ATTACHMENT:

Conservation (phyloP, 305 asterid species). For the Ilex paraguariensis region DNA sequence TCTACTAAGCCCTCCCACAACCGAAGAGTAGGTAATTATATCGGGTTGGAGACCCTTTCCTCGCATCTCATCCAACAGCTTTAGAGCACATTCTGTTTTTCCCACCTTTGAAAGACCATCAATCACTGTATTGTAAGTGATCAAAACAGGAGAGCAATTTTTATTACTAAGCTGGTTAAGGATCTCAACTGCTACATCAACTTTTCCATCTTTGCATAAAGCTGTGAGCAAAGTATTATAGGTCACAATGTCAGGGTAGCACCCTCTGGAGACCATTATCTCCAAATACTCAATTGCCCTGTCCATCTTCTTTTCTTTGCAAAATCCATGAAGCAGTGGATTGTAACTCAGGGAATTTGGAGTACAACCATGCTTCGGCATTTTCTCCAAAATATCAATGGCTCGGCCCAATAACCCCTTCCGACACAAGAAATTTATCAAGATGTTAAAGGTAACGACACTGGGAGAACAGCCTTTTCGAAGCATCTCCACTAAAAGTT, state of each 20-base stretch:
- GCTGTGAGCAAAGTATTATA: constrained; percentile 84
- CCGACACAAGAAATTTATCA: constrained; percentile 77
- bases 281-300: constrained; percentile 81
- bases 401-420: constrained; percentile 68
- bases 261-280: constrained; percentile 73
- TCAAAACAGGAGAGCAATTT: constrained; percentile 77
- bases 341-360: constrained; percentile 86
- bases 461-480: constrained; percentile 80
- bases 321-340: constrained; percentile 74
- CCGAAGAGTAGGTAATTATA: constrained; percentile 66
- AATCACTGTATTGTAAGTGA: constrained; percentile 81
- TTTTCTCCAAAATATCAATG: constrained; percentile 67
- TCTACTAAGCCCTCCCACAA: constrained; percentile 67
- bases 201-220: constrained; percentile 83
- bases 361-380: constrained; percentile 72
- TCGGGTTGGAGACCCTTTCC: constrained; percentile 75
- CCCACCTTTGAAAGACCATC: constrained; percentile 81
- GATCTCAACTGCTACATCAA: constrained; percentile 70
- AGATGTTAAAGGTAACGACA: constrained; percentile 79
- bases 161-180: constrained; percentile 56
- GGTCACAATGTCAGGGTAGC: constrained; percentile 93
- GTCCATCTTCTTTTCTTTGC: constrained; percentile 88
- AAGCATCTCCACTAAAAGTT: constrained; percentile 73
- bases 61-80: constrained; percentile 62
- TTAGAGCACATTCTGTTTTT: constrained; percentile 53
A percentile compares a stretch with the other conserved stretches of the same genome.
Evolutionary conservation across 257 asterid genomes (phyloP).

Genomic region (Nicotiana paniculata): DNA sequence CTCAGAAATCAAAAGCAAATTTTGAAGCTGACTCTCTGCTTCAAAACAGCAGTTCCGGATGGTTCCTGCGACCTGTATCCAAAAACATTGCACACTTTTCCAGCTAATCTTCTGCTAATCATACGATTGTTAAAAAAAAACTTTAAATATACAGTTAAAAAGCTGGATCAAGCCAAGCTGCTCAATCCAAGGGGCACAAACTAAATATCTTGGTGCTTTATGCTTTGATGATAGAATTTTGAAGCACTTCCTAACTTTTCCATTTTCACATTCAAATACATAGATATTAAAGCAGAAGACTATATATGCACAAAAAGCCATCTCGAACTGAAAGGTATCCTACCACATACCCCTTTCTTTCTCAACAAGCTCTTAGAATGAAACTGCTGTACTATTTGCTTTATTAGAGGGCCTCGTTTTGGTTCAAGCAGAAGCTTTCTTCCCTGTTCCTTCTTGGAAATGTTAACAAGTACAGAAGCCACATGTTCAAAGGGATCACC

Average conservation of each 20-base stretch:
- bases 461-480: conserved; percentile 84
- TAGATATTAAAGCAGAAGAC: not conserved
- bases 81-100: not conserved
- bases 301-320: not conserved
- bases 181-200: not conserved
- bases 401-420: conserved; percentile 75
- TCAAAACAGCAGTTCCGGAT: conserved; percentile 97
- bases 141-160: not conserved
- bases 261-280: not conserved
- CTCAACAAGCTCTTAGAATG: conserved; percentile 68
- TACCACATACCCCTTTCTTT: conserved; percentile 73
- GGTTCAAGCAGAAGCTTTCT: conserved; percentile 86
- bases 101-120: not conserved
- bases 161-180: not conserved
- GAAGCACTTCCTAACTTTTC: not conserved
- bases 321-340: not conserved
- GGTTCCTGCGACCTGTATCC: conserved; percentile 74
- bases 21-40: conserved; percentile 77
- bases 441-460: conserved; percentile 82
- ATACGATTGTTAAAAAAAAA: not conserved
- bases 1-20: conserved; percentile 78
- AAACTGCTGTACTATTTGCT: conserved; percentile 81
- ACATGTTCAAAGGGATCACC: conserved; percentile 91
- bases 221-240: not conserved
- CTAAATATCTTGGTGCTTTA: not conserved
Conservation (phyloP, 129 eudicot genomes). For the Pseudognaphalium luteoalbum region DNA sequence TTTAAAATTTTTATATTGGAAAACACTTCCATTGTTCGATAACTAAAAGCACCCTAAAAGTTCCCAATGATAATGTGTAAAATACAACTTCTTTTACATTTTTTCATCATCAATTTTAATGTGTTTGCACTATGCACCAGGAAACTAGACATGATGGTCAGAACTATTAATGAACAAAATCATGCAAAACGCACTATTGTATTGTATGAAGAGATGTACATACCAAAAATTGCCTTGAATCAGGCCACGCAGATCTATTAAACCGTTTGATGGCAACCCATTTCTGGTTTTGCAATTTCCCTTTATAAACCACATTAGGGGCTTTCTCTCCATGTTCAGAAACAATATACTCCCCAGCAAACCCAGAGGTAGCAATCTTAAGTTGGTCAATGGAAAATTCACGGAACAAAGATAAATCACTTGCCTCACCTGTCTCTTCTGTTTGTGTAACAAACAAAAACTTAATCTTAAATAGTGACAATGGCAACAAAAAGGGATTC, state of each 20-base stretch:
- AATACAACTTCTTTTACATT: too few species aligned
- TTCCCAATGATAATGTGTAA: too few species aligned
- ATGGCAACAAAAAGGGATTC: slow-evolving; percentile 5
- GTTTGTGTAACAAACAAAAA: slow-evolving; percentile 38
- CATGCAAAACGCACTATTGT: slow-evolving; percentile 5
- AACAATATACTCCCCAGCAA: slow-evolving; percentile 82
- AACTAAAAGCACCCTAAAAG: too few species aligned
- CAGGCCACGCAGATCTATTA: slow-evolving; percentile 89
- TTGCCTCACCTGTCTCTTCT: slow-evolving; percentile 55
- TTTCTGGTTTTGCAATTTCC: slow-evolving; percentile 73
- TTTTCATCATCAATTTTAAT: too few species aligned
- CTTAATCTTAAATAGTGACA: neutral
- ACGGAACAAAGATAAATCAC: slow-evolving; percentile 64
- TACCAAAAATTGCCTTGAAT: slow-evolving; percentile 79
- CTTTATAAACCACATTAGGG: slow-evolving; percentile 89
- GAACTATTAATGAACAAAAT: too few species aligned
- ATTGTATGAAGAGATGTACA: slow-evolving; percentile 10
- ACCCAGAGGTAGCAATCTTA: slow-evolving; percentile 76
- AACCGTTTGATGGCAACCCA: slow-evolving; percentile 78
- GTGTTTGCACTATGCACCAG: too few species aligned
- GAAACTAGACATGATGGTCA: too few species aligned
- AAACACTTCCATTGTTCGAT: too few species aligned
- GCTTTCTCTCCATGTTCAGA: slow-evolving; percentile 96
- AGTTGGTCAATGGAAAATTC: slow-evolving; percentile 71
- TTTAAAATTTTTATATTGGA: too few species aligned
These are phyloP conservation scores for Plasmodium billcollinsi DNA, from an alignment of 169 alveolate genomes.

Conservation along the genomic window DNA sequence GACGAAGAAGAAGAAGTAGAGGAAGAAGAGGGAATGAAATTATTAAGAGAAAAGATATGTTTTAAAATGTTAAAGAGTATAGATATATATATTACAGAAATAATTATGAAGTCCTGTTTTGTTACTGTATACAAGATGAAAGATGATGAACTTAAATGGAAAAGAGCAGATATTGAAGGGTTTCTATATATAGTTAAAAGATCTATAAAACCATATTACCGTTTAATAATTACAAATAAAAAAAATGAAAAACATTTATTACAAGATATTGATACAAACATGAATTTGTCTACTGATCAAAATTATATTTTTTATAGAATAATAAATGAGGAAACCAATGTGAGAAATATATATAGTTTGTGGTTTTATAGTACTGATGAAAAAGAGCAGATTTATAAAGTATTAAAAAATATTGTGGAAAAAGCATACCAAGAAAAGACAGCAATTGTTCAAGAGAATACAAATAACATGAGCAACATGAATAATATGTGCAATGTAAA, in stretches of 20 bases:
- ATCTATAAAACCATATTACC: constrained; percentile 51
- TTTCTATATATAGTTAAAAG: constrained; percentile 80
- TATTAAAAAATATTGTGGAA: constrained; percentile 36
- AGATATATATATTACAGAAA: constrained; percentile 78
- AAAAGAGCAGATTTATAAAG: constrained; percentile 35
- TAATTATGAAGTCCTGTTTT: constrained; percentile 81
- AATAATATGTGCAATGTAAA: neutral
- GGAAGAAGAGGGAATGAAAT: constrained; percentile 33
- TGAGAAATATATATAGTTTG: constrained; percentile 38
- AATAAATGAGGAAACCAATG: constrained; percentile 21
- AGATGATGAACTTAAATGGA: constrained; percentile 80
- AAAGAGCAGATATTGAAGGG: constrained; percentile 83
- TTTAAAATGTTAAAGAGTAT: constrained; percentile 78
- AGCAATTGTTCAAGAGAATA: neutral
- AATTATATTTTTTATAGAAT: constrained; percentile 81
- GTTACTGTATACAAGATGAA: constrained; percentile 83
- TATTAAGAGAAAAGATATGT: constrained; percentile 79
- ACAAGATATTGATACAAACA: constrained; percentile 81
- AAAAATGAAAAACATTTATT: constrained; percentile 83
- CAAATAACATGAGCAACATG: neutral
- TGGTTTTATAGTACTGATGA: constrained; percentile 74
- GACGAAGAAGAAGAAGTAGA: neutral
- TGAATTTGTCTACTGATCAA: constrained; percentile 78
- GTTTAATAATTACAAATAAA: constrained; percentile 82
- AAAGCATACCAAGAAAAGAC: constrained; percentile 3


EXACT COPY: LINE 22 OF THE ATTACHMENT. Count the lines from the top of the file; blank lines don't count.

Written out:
- GGTCACAATGTCAGGGTAGC: constrained; percentile 93